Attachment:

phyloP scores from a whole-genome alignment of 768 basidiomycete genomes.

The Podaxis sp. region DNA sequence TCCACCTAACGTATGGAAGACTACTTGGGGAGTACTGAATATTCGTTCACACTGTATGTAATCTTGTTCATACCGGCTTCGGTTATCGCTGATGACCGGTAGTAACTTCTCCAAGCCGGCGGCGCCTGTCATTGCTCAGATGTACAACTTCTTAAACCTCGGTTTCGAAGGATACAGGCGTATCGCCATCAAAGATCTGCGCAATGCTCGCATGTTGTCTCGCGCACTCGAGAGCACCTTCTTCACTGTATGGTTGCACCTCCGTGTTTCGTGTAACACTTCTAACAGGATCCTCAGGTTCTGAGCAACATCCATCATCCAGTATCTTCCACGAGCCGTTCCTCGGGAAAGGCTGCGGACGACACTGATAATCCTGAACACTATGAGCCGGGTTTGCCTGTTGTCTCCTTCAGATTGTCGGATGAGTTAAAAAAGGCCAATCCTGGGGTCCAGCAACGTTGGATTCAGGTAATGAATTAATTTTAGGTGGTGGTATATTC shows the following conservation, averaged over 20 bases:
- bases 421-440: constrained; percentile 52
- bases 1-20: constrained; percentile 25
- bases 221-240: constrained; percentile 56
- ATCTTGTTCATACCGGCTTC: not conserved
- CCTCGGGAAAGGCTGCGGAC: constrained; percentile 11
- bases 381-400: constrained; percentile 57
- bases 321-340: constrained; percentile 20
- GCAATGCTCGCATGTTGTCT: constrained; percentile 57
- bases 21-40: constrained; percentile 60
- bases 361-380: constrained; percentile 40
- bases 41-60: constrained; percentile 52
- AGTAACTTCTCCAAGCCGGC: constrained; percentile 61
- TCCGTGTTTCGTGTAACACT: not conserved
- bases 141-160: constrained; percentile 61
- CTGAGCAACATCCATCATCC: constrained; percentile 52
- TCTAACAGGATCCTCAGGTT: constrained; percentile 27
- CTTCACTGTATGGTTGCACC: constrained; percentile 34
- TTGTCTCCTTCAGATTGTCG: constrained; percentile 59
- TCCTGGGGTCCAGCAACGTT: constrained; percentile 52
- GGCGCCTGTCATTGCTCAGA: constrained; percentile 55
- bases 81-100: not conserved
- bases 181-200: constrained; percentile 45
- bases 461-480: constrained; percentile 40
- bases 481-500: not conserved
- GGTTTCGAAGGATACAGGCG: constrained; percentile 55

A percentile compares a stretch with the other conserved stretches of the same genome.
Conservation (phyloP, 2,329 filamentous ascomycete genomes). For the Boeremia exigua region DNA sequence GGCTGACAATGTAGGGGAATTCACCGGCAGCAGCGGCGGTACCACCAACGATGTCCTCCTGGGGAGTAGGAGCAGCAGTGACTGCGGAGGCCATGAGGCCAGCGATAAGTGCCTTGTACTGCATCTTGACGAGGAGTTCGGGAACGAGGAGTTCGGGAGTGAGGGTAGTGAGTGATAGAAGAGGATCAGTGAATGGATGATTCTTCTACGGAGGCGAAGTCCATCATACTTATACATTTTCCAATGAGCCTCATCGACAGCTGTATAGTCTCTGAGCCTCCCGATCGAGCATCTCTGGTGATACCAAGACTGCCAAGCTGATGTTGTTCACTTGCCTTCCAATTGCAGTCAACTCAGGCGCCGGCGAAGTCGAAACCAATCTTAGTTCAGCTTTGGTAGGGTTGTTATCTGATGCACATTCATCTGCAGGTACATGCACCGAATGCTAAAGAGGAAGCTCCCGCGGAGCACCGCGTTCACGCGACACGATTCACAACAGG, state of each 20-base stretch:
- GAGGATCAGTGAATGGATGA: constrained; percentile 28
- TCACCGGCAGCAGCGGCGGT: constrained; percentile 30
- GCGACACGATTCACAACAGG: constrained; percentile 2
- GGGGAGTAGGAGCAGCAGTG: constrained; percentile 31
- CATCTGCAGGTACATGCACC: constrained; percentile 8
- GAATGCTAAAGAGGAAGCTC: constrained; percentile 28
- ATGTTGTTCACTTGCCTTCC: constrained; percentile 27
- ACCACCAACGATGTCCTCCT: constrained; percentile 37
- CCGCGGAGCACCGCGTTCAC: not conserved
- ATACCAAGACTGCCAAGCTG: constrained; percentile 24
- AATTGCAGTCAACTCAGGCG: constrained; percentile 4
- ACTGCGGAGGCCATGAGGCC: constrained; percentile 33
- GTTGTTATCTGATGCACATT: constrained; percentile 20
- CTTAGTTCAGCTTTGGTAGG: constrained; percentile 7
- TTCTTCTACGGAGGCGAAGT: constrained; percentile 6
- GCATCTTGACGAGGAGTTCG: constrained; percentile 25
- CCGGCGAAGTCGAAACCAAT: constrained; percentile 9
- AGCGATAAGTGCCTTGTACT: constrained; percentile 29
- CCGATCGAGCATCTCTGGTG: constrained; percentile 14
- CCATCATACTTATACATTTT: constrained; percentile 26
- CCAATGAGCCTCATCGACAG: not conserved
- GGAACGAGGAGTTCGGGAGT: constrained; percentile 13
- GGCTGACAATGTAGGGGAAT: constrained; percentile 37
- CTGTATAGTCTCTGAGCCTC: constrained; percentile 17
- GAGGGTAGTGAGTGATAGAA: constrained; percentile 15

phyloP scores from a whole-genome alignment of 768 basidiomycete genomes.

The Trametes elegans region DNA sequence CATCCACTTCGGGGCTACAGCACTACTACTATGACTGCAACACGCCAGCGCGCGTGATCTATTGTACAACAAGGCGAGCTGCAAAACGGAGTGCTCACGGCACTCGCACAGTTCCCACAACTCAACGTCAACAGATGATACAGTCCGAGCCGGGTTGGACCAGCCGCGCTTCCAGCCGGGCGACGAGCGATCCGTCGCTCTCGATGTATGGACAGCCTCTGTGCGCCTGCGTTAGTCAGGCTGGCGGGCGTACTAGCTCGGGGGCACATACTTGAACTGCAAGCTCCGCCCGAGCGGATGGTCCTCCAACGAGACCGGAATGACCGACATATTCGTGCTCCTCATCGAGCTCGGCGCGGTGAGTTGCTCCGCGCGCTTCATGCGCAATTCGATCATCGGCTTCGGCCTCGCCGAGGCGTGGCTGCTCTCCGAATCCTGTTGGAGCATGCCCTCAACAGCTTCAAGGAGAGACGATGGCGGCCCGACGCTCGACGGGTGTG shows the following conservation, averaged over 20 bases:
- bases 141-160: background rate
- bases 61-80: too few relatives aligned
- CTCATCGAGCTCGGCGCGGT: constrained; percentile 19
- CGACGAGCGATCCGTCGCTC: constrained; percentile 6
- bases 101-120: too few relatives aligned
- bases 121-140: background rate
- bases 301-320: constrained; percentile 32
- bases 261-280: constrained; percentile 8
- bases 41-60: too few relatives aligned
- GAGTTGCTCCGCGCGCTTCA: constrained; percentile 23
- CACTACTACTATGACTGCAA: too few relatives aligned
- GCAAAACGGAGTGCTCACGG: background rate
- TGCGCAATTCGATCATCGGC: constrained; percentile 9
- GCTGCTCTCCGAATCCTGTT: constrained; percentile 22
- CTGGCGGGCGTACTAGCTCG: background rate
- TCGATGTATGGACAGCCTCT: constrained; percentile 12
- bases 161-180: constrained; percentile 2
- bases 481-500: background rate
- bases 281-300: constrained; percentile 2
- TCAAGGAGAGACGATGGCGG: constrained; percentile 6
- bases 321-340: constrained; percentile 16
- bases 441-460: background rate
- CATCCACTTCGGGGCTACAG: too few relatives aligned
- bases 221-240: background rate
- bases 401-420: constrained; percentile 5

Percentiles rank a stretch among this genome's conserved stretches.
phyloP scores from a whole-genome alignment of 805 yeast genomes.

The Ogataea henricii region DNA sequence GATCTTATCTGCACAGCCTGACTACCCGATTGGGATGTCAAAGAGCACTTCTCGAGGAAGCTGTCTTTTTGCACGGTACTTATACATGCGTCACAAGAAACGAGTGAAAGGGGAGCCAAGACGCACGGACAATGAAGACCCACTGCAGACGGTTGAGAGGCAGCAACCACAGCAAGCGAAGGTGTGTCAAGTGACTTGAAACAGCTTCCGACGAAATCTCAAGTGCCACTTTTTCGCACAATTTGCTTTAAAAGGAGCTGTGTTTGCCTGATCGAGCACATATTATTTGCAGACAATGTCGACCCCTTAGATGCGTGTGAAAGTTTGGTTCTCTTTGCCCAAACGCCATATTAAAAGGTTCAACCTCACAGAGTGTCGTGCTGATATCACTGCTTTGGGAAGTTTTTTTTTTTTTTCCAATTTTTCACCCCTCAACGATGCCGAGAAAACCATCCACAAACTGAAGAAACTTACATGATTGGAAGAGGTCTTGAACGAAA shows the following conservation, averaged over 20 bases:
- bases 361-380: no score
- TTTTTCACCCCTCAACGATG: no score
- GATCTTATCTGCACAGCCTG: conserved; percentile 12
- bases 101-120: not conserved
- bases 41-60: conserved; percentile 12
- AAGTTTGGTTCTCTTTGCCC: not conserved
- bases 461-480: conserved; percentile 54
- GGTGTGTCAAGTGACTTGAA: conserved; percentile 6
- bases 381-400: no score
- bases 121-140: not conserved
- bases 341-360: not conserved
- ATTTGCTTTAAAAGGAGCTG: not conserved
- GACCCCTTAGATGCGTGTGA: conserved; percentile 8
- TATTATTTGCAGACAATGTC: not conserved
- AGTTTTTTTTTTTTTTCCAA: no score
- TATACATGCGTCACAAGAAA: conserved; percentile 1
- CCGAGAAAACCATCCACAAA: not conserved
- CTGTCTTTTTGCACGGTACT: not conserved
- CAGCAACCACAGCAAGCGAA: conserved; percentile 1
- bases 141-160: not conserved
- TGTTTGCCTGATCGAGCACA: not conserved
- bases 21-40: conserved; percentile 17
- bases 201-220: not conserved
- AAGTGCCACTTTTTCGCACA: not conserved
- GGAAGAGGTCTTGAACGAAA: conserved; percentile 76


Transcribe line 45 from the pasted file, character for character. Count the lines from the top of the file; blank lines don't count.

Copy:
- GCATCTTGACGAGGAGTTCG: constrained; percentile 25